The news scene had become a vastly different landscape by then, as traditional print and broadcast technologies became integrated with computer-driven technologies. Today, nearly all major newspapers, radio and television networks, both in the US and elsewhere, also have websites that are updated at least once daily, making their information available in multiple venues and formats. In addition, many profit and not-for-profit organizations have launched their own electronic news services, vastly increasing the range of perspectives available to users of computer technology. Nevertheless, Internet information lacks the pervasiveness of broadcast media, or even newspapers and magazines, which circulate within visual range the world over daily.

It's important to emphasize the economic dimension of the situation, including the beneficiaries. Using data from the 1997 Fortune 1000 list, Compaine and Gomery point out that only the pharmaceutical industry's median profit margin of 16.1 percent was higher than the newspaper industry's own at 11.4 percent. Both of these industries had substantially higher revenues than the overall median profit margin of 5.5 percent, among all corporations (Compaine & Gomery, 2000, pp. 4-5). These researchers found that revenues across media industries between 1986 and 1997 nearly tripled, while the U.S. economy as a whole only doubled (p. 564). In other words, the biggest players in U.S. media industries made enormous profits over a relatively short amount of time.

United Nations' data for the same period indicate that global communications industries generated profits of $2 trillion in the 1986-96 decade, more than doubling the $745 billion they had earned in the decade before (World Investment Report, 1996). These industries form the centerpiece of the global political economy, both in terms of the infrastructure they provide and the information they transmit. For this reason, we must give careful scrutiny to the deeper questions of why the concentration of media ownership and the nature of content carried by news and other media matter to women.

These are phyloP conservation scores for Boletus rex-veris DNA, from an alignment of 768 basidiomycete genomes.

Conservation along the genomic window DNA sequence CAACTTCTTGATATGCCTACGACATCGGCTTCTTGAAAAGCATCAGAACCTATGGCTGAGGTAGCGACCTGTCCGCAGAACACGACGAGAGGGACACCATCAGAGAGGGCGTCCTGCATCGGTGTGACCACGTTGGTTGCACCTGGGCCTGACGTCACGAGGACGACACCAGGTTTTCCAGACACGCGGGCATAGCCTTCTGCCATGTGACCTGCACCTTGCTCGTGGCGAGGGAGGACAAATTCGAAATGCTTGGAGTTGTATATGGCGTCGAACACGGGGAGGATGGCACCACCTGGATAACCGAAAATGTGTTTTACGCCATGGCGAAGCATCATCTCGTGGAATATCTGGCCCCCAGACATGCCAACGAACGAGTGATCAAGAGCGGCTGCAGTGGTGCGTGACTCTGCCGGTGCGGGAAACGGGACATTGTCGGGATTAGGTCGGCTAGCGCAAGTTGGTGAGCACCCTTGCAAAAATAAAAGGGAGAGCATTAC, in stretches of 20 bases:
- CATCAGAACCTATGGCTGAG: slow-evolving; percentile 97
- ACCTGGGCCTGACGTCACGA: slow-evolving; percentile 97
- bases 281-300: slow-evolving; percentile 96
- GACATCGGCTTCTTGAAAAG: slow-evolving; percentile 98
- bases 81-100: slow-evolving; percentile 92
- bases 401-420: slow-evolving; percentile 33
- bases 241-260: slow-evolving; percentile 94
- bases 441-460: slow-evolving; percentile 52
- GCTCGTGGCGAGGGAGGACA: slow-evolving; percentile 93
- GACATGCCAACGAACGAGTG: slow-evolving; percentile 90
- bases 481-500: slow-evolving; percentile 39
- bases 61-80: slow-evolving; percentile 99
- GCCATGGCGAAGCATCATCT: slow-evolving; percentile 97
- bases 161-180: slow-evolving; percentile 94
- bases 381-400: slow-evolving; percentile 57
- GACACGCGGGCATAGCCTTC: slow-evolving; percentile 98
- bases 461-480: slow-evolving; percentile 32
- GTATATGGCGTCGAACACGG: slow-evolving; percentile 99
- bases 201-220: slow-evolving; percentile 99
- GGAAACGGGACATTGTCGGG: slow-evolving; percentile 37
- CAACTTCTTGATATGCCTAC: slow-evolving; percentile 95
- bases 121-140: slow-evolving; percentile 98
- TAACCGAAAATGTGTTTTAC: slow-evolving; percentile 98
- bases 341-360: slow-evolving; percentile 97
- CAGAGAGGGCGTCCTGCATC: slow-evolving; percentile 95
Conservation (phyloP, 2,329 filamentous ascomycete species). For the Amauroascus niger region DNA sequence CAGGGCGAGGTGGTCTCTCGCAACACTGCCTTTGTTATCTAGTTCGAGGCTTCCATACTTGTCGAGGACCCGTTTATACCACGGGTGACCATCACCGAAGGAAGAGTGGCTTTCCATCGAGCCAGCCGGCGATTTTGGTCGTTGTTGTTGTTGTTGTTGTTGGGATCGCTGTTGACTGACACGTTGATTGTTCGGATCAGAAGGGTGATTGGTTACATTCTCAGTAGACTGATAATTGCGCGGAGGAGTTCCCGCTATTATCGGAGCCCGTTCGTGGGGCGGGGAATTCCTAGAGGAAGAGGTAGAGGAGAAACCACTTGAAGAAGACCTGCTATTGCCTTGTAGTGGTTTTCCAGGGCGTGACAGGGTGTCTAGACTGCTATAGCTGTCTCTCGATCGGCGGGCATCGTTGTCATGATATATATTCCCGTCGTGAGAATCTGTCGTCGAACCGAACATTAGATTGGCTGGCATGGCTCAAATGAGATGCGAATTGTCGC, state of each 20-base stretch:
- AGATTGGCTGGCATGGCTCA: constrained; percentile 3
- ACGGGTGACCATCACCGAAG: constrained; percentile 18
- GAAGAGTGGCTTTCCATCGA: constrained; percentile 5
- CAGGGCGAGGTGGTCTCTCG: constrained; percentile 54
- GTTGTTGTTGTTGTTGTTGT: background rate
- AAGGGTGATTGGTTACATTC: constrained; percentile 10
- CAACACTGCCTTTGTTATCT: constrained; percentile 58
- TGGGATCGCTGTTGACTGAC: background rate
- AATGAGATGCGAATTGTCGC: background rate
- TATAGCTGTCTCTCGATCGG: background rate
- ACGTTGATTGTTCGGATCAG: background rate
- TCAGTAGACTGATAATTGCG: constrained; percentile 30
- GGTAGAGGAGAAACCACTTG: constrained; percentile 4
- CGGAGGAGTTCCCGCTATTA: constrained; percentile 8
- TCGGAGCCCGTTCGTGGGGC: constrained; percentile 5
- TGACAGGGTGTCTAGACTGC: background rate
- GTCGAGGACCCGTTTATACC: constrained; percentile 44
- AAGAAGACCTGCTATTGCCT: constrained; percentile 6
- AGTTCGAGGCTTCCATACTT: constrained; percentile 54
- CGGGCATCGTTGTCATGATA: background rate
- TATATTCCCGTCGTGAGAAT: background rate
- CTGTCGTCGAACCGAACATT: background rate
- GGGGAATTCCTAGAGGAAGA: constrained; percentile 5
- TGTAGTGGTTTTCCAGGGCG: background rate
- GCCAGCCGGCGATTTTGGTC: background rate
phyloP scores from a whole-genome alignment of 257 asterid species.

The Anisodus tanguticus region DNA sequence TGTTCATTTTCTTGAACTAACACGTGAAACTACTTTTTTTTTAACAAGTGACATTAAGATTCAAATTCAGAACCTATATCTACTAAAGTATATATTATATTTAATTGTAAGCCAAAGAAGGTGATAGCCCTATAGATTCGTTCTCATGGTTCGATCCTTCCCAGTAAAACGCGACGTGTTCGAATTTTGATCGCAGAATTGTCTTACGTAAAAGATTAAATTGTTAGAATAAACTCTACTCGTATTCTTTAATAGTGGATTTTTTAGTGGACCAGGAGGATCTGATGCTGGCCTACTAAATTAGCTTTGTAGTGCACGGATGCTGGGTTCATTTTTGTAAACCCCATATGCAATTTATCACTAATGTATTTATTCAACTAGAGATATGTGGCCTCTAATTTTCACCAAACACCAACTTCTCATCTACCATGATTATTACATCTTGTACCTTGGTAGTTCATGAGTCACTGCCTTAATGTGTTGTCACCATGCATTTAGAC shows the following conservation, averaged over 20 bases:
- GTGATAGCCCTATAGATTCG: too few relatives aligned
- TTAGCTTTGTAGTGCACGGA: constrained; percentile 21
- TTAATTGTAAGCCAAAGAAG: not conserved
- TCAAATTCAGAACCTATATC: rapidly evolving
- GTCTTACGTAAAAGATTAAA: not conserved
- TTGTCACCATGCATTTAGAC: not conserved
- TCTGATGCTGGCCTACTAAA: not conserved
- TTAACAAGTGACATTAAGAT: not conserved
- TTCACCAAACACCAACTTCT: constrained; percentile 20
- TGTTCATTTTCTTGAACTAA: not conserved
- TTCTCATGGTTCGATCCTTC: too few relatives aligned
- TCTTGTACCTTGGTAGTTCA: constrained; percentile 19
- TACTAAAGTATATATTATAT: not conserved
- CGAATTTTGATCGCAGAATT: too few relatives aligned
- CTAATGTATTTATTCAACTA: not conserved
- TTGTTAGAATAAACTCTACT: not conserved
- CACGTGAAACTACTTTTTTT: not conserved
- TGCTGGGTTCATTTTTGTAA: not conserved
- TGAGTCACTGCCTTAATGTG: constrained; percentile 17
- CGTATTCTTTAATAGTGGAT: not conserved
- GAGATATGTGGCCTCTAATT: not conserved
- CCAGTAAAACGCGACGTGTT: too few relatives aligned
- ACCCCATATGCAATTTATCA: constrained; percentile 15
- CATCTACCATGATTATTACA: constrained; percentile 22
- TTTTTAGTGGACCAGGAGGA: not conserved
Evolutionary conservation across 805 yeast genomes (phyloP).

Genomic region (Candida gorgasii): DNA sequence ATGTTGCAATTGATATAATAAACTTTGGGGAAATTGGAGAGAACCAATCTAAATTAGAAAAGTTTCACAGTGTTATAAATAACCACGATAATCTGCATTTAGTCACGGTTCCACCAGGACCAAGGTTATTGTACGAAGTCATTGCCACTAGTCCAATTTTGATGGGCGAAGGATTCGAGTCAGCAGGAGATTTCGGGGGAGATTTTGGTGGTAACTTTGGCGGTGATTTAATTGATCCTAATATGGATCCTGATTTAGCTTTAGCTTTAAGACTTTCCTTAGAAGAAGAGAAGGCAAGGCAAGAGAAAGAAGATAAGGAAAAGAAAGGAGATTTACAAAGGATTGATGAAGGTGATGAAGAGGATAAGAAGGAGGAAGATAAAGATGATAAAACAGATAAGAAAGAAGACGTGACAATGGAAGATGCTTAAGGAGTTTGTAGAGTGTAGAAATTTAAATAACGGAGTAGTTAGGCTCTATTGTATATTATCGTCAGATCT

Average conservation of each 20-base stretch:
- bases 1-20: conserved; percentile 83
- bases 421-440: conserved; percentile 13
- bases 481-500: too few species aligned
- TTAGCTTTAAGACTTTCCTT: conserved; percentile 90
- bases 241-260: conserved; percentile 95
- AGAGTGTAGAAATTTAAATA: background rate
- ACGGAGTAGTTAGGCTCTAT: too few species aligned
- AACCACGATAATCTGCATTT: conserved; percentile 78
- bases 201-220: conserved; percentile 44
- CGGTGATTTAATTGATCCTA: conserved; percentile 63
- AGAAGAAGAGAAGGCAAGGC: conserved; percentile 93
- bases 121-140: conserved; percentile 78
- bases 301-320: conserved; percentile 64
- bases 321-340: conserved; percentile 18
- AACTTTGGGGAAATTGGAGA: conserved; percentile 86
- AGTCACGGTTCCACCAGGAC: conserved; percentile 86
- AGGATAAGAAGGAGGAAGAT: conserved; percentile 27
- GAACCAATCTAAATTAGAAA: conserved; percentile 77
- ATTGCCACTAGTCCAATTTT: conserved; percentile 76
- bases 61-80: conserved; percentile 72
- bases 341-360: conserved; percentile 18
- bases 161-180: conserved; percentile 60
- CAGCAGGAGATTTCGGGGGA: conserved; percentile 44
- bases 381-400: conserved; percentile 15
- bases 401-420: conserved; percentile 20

Women have had little involvement in either bringing these events about or in benefiting from them. A study published by the Annenberg Public Policy Center (2002) titled No Room at the Top? found that across telecommunications and electronic commerce (e-comm) industries, women make up only 13 percent of the top executives, and only 9% of boards of directors. Women, the report said, make up only 26 percent of local TV news directors, 17 percent of local TV general managers, and only 13 percent of the general managers at radio station. Byerly's (2001) analysis of the big six media corporations revealed only seven females on boards and seven females in chief executive office positions —a total of 14 at the top (See Fig. 1).

It would be a gross understatement to say that men have almost total control of the media industries. This essential fact of gender relations in the business world in general and the media world in particular represents an enduring rather than new pattern and one of considerable urgency for a number of reasons. One is that more wealth than at any time in history has been consolidated into the hands of relatively few men, and nearly all of those men are in the already most powerful nations of the North. Another is that currently the media industries have an extensive network throughout the world, giving them access to vast markets and audiences in rural and urban areas of both developing and industrialized nations. Men's power to influence, thus, runs unfettered through the structures of economic, political and cultural systems. Conversely, there is little evidence that women have either the resources or legal strategies to enter into the industries in sufficient numbers to influence policy or production, in the interest of women, except on a limited basis.